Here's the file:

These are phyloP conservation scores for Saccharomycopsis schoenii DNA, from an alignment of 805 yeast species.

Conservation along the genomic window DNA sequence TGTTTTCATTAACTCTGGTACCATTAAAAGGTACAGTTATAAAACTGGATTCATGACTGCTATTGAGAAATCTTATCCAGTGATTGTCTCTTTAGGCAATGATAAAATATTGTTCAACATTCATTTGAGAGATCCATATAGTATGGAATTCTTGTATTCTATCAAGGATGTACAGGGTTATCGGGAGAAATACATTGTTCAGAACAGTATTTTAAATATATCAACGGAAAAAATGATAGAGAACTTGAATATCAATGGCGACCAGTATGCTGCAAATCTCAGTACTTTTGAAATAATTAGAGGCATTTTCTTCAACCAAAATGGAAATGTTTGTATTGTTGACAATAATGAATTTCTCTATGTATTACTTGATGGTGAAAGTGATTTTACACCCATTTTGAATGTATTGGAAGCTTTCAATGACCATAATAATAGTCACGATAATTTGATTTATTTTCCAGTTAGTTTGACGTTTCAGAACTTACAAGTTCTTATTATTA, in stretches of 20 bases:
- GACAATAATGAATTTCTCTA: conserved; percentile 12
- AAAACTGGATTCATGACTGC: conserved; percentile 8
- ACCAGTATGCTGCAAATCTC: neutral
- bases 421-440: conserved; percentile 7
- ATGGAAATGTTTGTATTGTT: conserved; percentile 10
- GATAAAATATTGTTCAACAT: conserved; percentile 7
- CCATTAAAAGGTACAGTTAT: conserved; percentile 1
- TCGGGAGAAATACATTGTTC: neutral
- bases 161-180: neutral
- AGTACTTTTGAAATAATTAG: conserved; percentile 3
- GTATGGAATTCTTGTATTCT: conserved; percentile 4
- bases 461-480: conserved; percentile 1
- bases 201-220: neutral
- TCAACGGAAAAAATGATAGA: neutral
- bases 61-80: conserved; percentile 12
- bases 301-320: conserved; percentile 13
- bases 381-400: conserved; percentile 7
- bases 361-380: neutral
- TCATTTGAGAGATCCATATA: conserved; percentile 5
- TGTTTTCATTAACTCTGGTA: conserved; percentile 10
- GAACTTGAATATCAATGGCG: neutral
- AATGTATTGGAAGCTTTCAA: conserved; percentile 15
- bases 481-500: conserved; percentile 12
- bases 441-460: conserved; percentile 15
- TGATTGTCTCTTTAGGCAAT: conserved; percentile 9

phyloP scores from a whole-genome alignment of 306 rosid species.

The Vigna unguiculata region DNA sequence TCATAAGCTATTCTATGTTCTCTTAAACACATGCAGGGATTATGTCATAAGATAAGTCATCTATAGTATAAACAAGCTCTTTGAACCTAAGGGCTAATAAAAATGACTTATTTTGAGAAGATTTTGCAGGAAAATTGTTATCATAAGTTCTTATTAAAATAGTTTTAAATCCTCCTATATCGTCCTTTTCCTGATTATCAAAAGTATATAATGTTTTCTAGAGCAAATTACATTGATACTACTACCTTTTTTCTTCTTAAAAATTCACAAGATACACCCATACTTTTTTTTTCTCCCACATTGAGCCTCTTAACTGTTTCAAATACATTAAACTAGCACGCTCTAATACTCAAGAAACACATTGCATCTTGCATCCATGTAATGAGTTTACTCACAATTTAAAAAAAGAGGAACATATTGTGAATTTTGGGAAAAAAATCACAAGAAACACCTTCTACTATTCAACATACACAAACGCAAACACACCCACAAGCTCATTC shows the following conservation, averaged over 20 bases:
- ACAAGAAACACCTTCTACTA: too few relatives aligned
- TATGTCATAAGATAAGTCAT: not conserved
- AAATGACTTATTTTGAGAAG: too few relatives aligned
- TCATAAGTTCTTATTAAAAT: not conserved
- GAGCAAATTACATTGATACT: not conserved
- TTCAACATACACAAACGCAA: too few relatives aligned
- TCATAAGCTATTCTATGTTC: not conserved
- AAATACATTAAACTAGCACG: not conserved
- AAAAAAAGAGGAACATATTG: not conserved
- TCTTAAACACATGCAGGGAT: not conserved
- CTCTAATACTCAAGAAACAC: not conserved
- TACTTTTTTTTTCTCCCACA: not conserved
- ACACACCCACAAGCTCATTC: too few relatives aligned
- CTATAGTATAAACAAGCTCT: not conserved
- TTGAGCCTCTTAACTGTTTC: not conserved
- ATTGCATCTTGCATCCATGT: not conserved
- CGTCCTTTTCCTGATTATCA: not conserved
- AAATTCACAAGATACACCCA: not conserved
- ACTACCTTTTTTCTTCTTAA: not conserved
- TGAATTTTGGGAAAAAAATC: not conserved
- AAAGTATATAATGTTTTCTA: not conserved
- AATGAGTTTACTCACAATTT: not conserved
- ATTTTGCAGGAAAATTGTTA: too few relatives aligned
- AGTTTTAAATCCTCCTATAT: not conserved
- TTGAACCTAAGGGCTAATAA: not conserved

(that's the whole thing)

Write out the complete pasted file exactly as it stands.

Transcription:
These are phyloP conservation scores for Saccharomycopsis schoenii DNA, from an alignment of 805 yeast species.

Conservation along the genomic window DNA sequence TGTTTTCATTAACTCTGGTACCATTAAAAGGTACAGTTATAAAACTGGATTCATGACTGCTATTGAGAAATCTTATCCAGTGATTGTCTCTTTAGGCAATGATAAAATATTGTTCAACATTCATTTGAGAGATCCATATAGTATGGAATTCTTGTATTCTATCAAGGATGTACAGGGTTATCGGGAGAAATACATTGTTCAGAACAGTATTTTAAATATATCAACGGAAAAAATGATAGAGAACTTGAATATCAATGGCGACCAGTATGCTGCAAATCTCAGTACTTTTGAAATAATTAGAGGCATTTTCTTCAACCAAAATGGAAATGTTTGTATTGTTGACAATAATGAATTTCTCTATGTATTACTTGATGGTGAAAGTGATTTTACACCCATTTTGAATGTATTGGAAGCTTTCAATGACCATAATAATAGTCACGATAATTTGATTTATTTTCCAGTTAGTTTGACGTTTCAGAACTTACAAGTTCTTATTATTA, in stretches of 20 bases:
- GACAATAATGAATTTCTCTA: conserved; percentile 12
- AAAACTGGATTCATGACTGC: conserved; percentile 8
- ACCAGTATGCTGCAAATCTC: neutral
- bases 421-440: conserved; percentile 7
- ATGGAAATGTTTGTATTGTT: conserved; percentile 10
- GATAAAATATTGTTCAACAT: conserved; percentile 7
- CCATTAAAAGGTACAGTTAT: conserved; percentile 1
- TCGGGAGAAATACATTGTTC: neutral
- bases 161-180: neutral
- AGTACTTTTGAAATAATTAG: conserved; percentile 3
- GTATGGAATTCTTGTATTCT: conserved; percentile 4
- bases 461-480: conserved; percentile 1
- bases 201-220: neutral
- TCAACGGAAAAAATGATAGA: neutral
- bases 61-80: conserved; percentile 12
- bases 301-320: conserved; percentile 13
- bases 381-400: conserved; percentile 7
- bases 361-380: neutral
- TCATTTGAGAGATCCATATA: conserved; percentile 5
- TGTTTTCATTAACTCTGGTA: conserved; percentile 10
- GAACTTGAATATCAATGGCG: neutral
- AATGTATTGGAAGCTTTCAA: conserved; percentile 15
- bases 481-500: conserved; percentile 12
- bases 441-460: conserved; percentile 15
- TGATTGTCTCTTTAGGCAAT: conserved; percentile 9

phyloP scores from a whole-genome alignment of 306 rosid species.

The Vigna unguiculata region DNA sequence TCATAAGCTATTCTATGTTCTCTTAAACACATGCAGGGATTATGTCATAAGATAAGTCATCTATAGTATAAACAAGCTCTTTGAACCTAAGGGCTAATAAAAATGACTTATTTTGAGAAGATTTTGCAGGAAAATTGTTATCATAAGTTCTTATTAAAATAGTTTTAAATCCTCCTATATCGTCCTTTTCCTGATTATCAAAAGTATATAATGTTTTCTAGAGCAAATTACATTGATACTACTACCTTTTTTCTTCTTAAAAATTCACAAGATACACCCATACTTTTTTTTTCTCCCACATTGAGCCTCTTAACTGTTTCAAATACATTAAACTAGCACGCTCTAATACTCAAGAAACACATTGCATCTTGCATCCATGTAATGAGTTTACTCACAATTTAAAAAAAGAGGAACATATTGTGAATTTTGGGAAAAAAATCACAAGAAACACCTTCTACTATTCAACATACACAAACGCAAACACACCCACAAGCTCATTC shows the following conservation, averaged over 20 bases:
- ACAAGAAACACCTTCTACTA: too few relatives aligned
- TATGTCATAAGATAAGTCAT: not conserved
- AAATGACTTATTTTGAGAAG: too few relatives aligned
- TCATAAGTTCTTATTAAAAT: not conserved
- GAGCAAATTACATTGATACT: not conserved
- TTCAACATACACAAACGCAA: too few relatives aligned
- TCATAAGCTATTCTATGTTC: not conserved
- AAATACATTAAACTAGCACG: not conserved
- AAAAAAAGAGGAACATATTG: not conserved
- TCTTAAACACATGCAGGGAT: not conserved
- CTCTAATACTCAAGAAACAC: not conserved
- TACTTTTTTTTTCTCCCACA: not conserved
- ACACACCCACAAGCTCATTC: too few relatives aligned
- CTATAGTATAAACAAGCTCT: not conserved
- TTGAGCCTCTTAACTGTTTC: not conserved
- ATTGCATCTTGCATCCATGT: not conserved
- CGTCCTTTTCCTGATTATCA: not conserved
- AAATTCACAAGATACACCCA: not conserved
- ACTACCTTTTTTCTTCTTAA: not conserved
- TGAATTTTGGGAAAAAAATC: not conserved
- AAAGTATATAATGTTTTCTA: not conserved
- AATGAGTTTACTCACAATTT: not conserved
- ATTTTGCAGGAAAATTGTTA: too few relatives aligned
- AGTTTTAAATCCTCCTATAT: not conserved
- TTGAACCTAAGGGCTAATAA: not conserved